A fake ketchup factory was discovered in Dover, New Jersey after hundreds of counterfeit bottles marked Simply Heinz exploded.
Tenants of a 7,000 square-foot shared warehouse became suspicious when several bottles from hundreds of crates of supposed Heinz ketchup bottles started to explode. Officials investigated the warehouse and found that the ketchup was fake. They suspect that the owners illegally repackaged the bottles.
The bottles were marked as Simply Heinz, a trademark ketchup product that is made with sugar instead of high fructose corn syrup. It appears that they bought traditional Heinz ketchup and then repackaged the product into the Simply Heinz bottles as it is worth more. A 32 oz bottle of Simply Heinz and a 36 oz bottle of traditional Heinz ketchup are both worth about $2.99, according to ABC. Those behind the illegal operation wanted to make a proft.
However the loot was discovered when the bottles caused a huge mess. The combination of the sugars, the tomato acid and vinegar caused the product to ferment and explode in the heat of the warehouse.
Officials do not believe the counterfeit ketchup bottles made it onto the market.
Heinz was notified about the issue and they're not taking it lightly. They're working with the U.S. Food and Drug Administration's Office of Criminal Investigation on the issue.
"Based on our preliminary investigation, it appears that the unauthorized operation purchased traditional Heinz ketchup and then repackaged the product illegally," Heinz spokeswoman Jessica Jackson said in a statement, according to ABC.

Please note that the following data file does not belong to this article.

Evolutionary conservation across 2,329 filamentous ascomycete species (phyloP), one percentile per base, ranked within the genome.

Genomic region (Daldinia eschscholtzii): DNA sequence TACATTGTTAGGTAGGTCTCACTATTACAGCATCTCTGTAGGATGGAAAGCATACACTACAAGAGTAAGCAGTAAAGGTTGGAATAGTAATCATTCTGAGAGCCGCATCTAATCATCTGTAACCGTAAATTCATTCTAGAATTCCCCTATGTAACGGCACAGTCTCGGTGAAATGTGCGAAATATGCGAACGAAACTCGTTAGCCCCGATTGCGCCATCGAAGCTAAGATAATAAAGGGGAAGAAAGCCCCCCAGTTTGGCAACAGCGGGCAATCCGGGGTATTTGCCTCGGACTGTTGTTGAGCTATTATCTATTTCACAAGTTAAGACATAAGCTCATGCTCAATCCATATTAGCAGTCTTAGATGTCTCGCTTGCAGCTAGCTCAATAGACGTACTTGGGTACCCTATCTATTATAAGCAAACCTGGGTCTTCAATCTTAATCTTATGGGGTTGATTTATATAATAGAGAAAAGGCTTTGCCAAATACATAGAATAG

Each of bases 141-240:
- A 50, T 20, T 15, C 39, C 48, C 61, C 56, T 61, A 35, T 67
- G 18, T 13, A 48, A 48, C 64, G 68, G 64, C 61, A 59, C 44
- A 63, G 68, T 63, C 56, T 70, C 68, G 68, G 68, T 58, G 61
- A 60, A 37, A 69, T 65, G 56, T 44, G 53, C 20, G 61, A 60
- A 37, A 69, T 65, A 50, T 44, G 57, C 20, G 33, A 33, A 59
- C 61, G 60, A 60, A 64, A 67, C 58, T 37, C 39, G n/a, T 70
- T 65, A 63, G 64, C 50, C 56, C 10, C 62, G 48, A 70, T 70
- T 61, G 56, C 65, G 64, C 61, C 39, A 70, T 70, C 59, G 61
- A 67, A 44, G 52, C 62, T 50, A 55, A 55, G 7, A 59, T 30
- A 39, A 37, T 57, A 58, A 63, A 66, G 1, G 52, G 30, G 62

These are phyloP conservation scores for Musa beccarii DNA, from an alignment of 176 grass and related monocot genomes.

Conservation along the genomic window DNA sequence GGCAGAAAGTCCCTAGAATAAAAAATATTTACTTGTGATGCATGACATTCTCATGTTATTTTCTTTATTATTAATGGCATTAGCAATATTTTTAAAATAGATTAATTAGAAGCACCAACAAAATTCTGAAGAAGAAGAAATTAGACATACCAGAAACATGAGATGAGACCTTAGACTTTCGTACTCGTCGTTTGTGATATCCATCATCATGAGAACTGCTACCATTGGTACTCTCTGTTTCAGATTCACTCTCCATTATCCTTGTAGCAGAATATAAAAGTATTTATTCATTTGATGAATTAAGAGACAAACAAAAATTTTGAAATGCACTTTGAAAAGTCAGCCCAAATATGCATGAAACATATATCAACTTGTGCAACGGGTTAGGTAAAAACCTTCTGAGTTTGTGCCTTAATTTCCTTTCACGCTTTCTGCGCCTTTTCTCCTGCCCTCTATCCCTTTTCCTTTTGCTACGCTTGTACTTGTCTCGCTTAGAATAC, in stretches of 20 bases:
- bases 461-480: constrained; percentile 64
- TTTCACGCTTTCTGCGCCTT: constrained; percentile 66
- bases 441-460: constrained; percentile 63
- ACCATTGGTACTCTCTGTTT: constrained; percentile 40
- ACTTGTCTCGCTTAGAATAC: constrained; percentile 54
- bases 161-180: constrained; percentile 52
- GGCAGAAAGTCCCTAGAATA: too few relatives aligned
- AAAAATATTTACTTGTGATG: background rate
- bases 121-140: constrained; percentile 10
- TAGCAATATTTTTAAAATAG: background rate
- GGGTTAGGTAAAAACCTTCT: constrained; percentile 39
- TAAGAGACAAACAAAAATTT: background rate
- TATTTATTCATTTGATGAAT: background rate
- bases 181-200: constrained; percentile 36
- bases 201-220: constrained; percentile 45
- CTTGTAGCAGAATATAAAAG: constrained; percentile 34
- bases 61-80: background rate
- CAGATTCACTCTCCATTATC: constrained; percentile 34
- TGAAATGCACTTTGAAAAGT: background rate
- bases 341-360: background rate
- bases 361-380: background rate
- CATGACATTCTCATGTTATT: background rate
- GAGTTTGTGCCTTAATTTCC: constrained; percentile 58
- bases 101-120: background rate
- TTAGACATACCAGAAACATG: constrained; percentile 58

"As a company dedicated to food safety and quality, Heinz will not tolerate illegal repackaging of our products and we will prosecute to the fullest extent of the law anyone who engages in such illicit behavior," Jackson continued. "As the world's leading manufacturer of ketchup, Heinz has stringent manufacturing and packaging practices in place to ensure the safety of consumers. Our quality assurance systems also ensure traceability to the factories where Heinz ketchup is manufactured and packaged."
Rutgers University food science professor Don Schaffner told the Star Ledger that the product could have been potentially dangerous to consumers if it made it to the market.
"If you're opening ketchup containers and pouring ketchup into other bottles, God knows what you're diluting it with ... Ketchup is thick, so it's possible you would not use a food-grade ingredient to replicate that texture. I can't begin to imagine how bad it could be," he said.